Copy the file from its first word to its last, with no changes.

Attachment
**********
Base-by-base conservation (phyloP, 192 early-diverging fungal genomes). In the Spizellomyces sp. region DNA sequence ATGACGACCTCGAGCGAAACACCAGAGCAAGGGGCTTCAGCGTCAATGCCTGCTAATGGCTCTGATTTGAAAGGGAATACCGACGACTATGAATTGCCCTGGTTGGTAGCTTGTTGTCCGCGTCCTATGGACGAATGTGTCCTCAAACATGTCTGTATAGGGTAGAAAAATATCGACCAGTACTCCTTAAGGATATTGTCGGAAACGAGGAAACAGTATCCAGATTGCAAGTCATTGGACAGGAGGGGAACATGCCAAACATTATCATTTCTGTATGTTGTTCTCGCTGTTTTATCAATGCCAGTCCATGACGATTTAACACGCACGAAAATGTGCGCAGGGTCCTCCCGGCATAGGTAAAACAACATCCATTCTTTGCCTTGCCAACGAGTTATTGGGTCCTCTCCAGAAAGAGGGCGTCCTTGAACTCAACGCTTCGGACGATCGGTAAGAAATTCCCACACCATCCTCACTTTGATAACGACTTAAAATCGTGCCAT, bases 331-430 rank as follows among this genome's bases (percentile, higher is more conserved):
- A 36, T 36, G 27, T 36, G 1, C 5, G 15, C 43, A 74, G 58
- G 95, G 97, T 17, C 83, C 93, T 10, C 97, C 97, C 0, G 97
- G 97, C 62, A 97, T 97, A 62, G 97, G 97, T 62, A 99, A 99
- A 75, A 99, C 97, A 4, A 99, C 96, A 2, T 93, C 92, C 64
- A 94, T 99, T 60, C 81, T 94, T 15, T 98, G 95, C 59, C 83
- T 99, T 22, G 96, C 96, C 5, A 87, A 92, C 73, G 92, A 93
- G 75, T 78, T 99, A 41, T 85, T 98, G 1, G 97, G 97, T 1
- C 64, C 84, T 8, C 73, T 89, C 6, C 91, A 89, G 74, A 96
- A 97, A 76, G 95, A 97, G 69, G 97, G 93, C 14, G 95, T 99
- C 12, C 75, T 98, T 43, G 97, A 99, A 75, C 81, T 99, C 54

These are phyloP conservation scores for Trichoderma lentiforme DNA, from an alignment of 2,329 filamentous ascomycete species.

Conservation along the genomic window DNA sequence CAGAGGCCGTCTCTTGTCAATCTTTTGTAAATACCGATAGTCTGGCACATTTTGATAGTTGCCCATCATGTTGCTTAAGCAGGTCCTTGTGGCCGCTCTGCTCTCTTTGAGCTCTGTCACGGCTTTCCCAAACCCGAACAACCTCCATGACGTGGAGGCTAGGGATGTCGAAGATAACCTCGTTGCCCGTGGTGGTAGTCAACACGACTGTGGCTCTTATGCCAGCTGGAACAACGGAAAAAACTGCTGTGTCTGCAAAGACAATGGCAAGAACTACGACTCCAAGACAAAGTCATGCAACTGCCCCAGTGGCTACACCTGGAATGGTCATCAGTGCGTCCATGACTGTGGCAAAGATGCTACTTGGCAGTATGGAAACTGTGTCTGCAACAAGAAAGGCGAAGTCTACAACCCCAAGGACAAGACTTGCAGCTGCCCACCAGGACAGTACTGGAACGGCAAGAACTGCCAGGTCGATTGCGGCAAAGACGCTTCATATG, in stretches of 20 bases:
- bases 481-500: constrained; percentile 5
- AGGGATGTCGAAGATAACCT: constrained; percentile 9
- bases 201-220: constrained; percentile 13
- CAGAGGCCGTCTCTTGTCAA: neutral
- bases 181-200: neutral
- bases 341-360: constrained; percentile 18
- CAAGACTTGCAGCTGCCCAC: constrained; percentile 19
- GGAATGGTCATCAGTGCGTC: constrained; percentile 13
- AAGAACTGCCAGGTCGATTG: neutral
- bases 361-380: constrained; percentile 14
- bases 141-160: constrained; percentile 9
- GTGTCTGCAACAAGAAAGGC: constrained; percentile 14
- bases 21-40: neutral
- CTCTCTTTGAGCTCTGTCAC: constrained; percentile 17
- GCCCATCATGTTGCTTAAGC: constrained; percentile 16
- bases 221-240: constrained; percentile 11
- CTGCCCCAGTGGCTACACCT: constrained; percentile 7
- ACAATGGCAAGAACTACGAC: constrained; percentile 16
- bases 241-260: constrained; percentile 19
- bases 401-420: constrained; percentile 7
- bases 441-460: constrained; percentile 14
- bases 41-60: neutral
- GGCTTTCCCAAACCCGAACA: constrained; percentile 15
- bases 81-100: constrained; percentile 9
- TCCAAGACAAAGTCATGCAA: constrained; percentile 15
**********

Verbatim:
Base-by-base conservation (phyloP, 192 early-diverging fungal genomes). In the Spizellomyces sp. region DNA sequence ATGACGACCTCGAGCGAAACACCAGAGCAAGGGGCTTCAGCGTCAATGCCTGCTAATGGCTCTGATTTGAAAGGGAATACCGACGACTATGAATTGCCCTGGTTGGTAGCTTGTTGTCCGCGTCCTATGGACGAATGTGTCCTCAAACATGTCTGTATAGGGTAGAAAAATATCGACCAGTACTCCTTAAGGATATTGTCGGAAACGAGGAAACAGTATCCAGATTGCAAGTCATTGGACAGGAGGGGAACATGCCAAACATTATCATTTCTGTATGTTGTTCTCGCTGTTTTATCAATGCCAGTCCATGACGATTTAACACGCACGAAAATGTGCGCAGGGTCCTCCCGGCATAGGTAAAACAACATCCATTCTTTGCCTTGCCAACGAGTTATTGGGTCCTCTCCAGAAAGAGGGCGTCCTTGAACTCAACGCTTCGGACGATCGGTAAGAAATTCCCACACCATCCTCACTTTGATAACGACTTAAAATCGTGCCAT, bases 331-430 rank as follows among this genome's bases (percentile, higher is more conserved):
- A 36, T 36, G 27, T 36, G 1, C 5, G 15, C 43, A 74, G 58
- G 95, G 97, T 17, C 83, C 93, T 10, C 97, C 97, C 0, G 97
- G 97, C 62, A 97, T 97, A 62, G 97, G 97, T 62, A 99, A 99
- A 75, A 99, C 97, A 4, A 99, C 96, A 2, T 93, C 92, C 64
- A 94, T 99, T 60, C 81, T 94, T 15, T 98, G 95, C 59, C 83
- T 99, T 22, G 96, C 96, C 5, A 87, A 92, C 73, G 92, A 93
- G 75, T 78, T 99, A 41, T 85, T 98, G 1, G 97, G 97, T 1
- C 64, C 84, T 8, C 73, T 89, C 6, C 91, A 89, G 74, A 96
- A 97, A 76, G 95, A 97, G 69, G 97, G 93, C 14, G 95, T 99
- C 12, C 75, T 98, T 43, G 97, A 99, A 75, C 81, T 99, C 54

These are phyloP conservation scores for Trichoderma lentiforme DNA, from an alignment of 2,329 filamentous ascomycete species.

Conservation along the genomic window DNA sequence CAGAGGCCGTCTCTTGTCAATCTTTTGTAAATACCGATAGTCTGGCACATTTTGATAGTTGCCCATCATGTTGCTTAAGCAGGTCCTTGTGGCCGCTCTGCTCTCTTTGAGCTCTGTCACGGCTTTCCCAAACCCGAACAACCTCCATGACGTGGAGGCTAGGGATGTCGAAGATAACCTCGTTGCCCGTGGTGGTAGTCAACACGACTGTGGCTCTTATGCCAGCTGGAACAACGGAAAAAACTGCTGTGTCTGCAAAGACAATGGCAAGAACTACGACTCCAAGACAAAGTCATGCAACTGCCCCAGTGGCTACACCTGGAATGGTCATCAGTGCGTCCATGACTGTGGCAAAGATGCTACTTGGCAGTATGGAAACTGTGTCTGCAACAAGAAAGGCGAAGTCTACAACCCCAAGGACAAGACTTGCAGCTGCCCACCAGGACAGTACTGGAACGGCAAGAACTGCCAGGTCGATTGCGGCAAAGACGCTTCATATG, in stretches of 20 bases:
- bases 481-500: constrained; percentile 5
- AGGGATGTCGAAGATAACCT: constrained; percentile 9
- bases 201-220: constrained; percentile 13
- CAGAGGCCGTCTCTTGTCAA: neutral
- bases 181-200: neutral
- bases 341-360: constrained; percentile 18
- CAAGACTTGCAGCTGCCCAC: constrained; percentile 19
- GGAATGGTCATCAGTGCGTC: constrained; percentile 13
- AAGAACTGCCAGGTCGATTG: neutral
- bases 361-380: constrained; percentile 14
- bases 141-160: constrained; percentile 9
- GTGTCTGCAACAAGAAAGGC: constrained; percentile 14
- bases 21-40: neutral
- CTCTCTTTGAGCTCTGTCAC: constrained; percentile 17
- GCCCATCATGTTGCTTAAGC: constrained; percentile 16
- bases 221-240: constrained; percentile 11
- CTGCCCCAGTGGCTACACCT: constrained; percentile 7
- ACAATGGCAAGAACTACGAC: constrained; percentile 16
- bases 241-260: constrained; percentile 19
- bases 401-420: constrained; percentile 7
- bases 441-460: constrained; percentile 14
- bases 41-60: neutral
- GGCTTTCCCAAACCCGAACA: constrained; percentile 15
- bases 81-100: constrained; percentile 9
- TCCAAGACAAAGTCATGCAA: constrained; percentile 15